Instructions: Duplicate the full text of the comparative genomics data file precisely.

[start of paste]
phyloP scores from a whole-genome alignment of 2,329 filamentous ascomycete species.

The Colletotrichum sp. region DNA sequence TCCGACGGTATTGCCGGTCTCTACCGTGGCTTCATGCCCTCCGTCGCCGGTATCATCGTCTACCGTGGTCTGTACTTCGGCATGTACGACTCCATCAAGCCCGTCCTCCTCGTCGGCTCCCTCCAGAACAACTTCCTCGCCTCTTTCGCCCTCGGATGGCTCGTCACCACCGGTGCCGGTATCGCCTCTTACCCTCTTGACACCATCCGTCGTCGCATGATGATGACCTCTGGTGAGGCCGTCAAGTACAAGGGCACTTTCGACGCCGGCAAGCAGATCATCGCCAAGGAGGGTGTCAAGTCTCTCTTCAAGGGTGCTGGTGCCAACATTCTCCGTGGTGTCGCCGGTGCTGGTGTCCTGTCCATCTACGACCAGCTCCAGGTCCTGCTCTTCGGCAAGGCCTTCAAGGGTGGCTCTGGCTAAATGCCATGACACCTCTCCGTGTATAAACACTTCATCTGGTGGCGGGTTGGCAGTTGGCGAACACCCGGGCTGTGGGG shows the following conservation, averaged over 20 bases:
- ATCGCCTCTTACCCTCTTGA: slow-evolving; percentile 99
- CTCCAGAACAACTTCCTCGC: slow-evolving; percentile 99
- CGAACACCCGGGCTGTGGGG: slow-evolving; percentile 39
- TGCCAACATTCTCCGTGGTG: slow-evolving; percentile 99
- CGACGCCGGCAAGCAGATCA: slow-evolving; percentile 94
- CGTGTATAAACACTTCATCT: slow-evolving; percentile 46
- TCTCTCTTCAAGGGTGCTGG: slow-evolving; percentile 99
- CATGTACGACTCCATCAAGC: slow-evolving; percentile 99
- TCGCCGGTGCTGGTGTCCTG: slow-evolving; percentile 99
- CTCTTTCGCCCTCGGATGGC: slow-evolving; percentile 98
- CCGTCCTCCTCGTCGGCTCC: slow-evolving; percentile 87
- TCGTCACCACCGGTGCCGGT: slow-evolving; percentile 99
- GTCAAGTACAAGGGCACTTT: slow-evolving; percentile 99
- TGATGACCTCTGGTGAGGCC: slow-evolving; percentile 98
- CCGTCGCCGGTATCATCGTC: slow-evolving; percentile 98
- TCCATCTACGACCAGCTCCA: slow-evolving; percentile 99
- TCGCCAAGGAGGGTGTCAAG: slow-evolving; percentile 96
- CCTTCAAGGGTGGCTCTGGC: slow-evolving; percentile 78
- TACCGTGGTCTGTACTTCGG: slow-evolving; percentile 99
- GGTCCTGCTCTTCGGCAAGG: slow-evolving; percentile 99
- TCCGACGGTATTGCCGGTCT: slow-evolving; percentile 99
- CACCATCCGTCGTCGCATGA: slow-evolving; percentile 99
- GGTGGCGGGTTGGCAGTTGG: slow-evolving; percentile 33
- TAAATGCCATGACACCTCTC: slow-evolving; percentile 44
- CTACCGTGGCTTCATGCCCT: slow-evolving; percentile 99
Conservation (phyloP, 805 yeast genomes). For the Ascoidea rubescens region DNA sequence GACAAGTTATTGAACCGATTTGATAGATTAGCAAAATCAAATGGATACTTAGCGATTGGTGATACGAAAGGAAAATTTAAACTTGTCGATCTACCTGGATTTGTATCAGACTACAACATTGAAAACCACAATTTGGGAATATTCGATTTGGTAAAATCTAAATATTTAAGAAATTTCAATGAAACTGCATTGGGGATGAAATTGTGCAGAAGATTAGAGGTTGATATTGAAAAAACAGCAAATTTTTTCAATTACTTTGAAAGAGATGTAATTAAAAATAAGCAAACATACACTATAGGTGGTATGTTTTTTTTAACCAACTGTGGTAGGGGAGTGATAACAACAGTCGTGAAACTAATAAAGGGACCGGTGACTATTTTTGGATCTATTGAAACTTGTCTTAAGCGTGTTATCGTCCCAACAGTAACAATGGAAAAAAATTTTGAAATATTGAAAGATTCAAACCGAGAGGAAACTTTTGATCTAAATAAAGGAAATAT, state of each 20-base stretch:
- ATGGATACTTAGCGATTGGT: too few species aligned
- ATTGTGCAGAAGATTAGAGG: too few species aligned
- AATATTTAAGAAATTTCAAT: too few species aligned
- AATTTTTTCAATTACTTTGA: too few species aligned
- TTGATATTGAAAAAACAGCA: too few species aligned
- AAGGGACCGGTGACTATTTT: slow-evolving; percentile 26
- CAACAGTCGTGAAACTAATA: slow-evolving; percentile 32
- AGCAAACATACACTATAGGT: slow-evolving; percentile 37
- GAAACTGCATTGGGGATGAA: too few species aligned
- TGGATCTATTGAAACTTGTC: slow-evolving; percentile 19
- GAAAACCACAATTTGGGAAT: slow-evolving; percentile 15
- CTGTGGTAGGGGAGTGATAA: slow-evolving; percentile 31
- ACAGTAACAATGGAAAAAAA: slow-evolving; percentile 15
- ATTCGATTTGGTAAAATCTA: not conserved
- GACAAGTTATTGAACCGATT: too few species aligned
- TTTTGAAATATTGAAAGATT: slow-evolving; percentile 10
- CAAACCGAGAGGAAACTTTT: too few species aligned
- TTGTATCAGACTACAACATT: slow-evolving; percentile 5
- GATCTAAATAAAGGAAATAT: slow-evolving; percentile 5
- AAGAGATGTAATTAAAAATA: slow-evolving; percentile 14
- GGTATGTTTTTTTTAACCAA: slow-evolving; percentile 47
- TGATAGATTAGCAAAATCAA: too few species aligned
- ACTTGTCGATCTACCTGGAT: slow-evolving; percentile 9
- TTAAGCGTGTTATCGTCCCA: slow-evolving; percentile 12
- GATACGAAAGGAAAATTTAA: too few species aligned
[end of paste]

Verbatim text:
phyloP scores from a whole-genome alignment of 2,329 filamentous ascomycete species.

The Colletotrichum sp. region DNA sequence TCCGACGGTATTGCCGGTCTCTACCGTGGCTTCATGCCCTCCGTCGCCGGTATCATCGTCTACCGTGGTCTGTACTTCGGCATGTACGACTCCATCAAGCCCGTCCTCCTCGTCGGCTCCCTCCAGAACAACTTCCTCGCCTCTTTCGCCCTCGGATGGCTCGTCACCACCGGTGCCGGTATCGCCTCTTACCCTCTTGACACCATCCGTCGTCGCATGATGATGACCTCTGGTGAGGCCGTCAAGTACAAGGGCACTTTCGACGCCGGCAAGCAGATCATCGCCAAGGAGGGTGTCAAGTCTCTCTTCAAGGGTGCTGGTGCCAACATTCTCCGTGGTGTCGCCGGTGCTGGTGTCCTGTCCATCTACGACCAGCTCCAGGTCCTGCTCTTCGGCAAGGCCTTCAAGGGTGGCTCTGGCTAAATGCCATGACACCTCTCCGTGTATAAACACTTCATCTGGTGGCGGGTTGGCAGTTGGCGAACACCCGGGCTGTGGGG shows the following conservation, averaged over 20 bases:
- ATCGCCTCTTACCCTCTTGA: slow-evolving; percentile 99
- CTCCAGAACAACTTCCTCGC: slow-evolving; percentile 99
- CGAACACCCGGGCTGTGGGG: slow-evolving; percentile 39
- TGCCAACATTCTCCGTGGTG: slow-evolving; percentile 99
- CGACGCCGGCAAGCAGATCA: slow-evolving; percentile 94
- CGTGTATAAACACTTCATCT: slow-evolving; percentile 46
- TCTCTCTTCAAGGGTGCTGG: slow-evolving; percentile 99
- CATGTACGACTCCATCAAGC: slow-evolving; percentile 99
- TCGCCGGTGCTGGTGTCCTG: slow-evolving; percentile 99
- CTCTTTCGCCCTCGGATGGC: slow-evolving; percentile 98
- CCGTCCTCCTCGTCGGCTCC: slow-evolving; percentile 87
- TCGTCACCACCGGTGCCGGT: slow-evolving; percentile 99
- GTCAAGTACAAGGGCACTTT: slow-evolving; percentile 99
- TGATGACCTCTGGTGAGGCC: slow-evolving; percentile 98
- CCGTCGCCGGTATCATCGTC: slow-evolving; percentile 98
- TCCATCTACGACCAGCTCCA: slow-evolving; percentile 99
- TCGCCAAGGAGGGTGTCAAG: slow-evolving; percentile 96
- CCTTCAAGGGTGGCTCTGGC: slow-evolving; percentile 78
- TACCGTGGTCTGTACTTCGG: slow-evolving; percentile 99
- GGTCCTGCTCTTCGGCAAGG: slow-evolving; percentile 99
- TCCGACGGTATTGCCGGTCT: slow-evolving; percentile 99
- CACCATCCGTCGTCGCATGA: slow-evolving; percentile 99
- GGTGGCGGGTTGGCAGTTGG: slow-evolving; percentile 33
- TAAATGCCATGACACCTCTC: slow-evolving; percentile 44
- CTACCGTGGCTTCATGCCCT: slow-evolving; percentile 99
Conservation (phyloP, 805 yeast genomes). For the Ascoidea rubescens region DNA sequence GACAAGTTATTGAACCGATTTGATAGATTAGCAAAATCAAATGGATACTTAGCGATTGGTGATACGAAAGGAAAATTTAAACTTGTCGATCTACCTGGATTTGTATCAGACTACAACATTGAAAACCACAATTTGGGAATATTCGATTTGGTAAAATCTAAATATTTAAGAAATTTCAATGAAACTGCATTGGGGATGAAATTGTGCAGAAGATTAGAGGTTGATATTGAAAAAACAGCAAATTTTTTCAATTACTTTGAAAGAGATGTAATTAAAAATAAGCAAACATACACTATAGGTGGTATGTTTTTTTTAACCAACTGTGGTAGGGGAGTGATAACAACAGTCGTGAAACTAATAAAGGGACCGGTGACTATTTTTGGATCTATTGAAACTTGTCTTAAGCGTGTTATCGTCCCAACAGTAACAATGGAAAAAAATTTTGAAATATTGAAAGATTCAAACCGAGAGGAAACTTTTGATCTAAATAAAGGAAATAT, state of each 20-base stretch:
- ATGGATACTTAGCGATTGGT: too few species aligned
- ATTGTGCAGAAGATTAGAGG: too few species aligned
- AATATTTAAGAAATTTCAAT: too few species aligned
- AATTTTTTCAATTACTTTGA: too few species aligned
- TTGATATTGAAAAAACAGCA: too few species aligned
- AAGGGACCGGTGACTATTTT: slow-evolving; percentile 26
- CAACAGTCGTGAAACTAATA: slow-evolving; percentile 32
- AGCAAACATACACTATAGGT: slow-evolving; percentile 37
- GAAACTGCATTGGGGATGAA: too few species aligned
- TGGATCTATTGAAACTTGTC: slow-evolving; percentile 19
- GAAAACCACAATTTGGGAAT: slow-evolving; percentile 15
- CTGTGGTAGGGGAGTGATAA: slow-evolving; percentile 31
- ACAGTAACAATGGAAAAAAA: slow-evolving; percentile 15
- ATTCGATTTGGTAAAATCTA: not conserved
- GACAAGTTATTGAACCGATT: too few species aligned
- TTTTGAAATATTGAAAGATT: slow-evolving; percentile 10
- CAAACCGAGAGGAAACTTTT: too few species aligned
- TTGTATCAGACTACAACATT: slow-evolving; percentile 5
- GATCTAAATAAAGGAAATAT: slow-evolving; percentile 5
- AAGAGATGTAATTAAAAATA: slow-evolving; percentile 14
- GGTATGTTTTTTTTAACCAA: slow-evolving; percentile 47
- TGATAGATTAGCAAAATCAA: too few species aligned
- ACTTGTCGATCTACCTGGAT: slow-evolving; percentile 9
- TTAAGCGTGTTATCGTCCCA: slow-evolving; percentile 12
- GATACGAAAGGAAAATTTAA: too few species aligned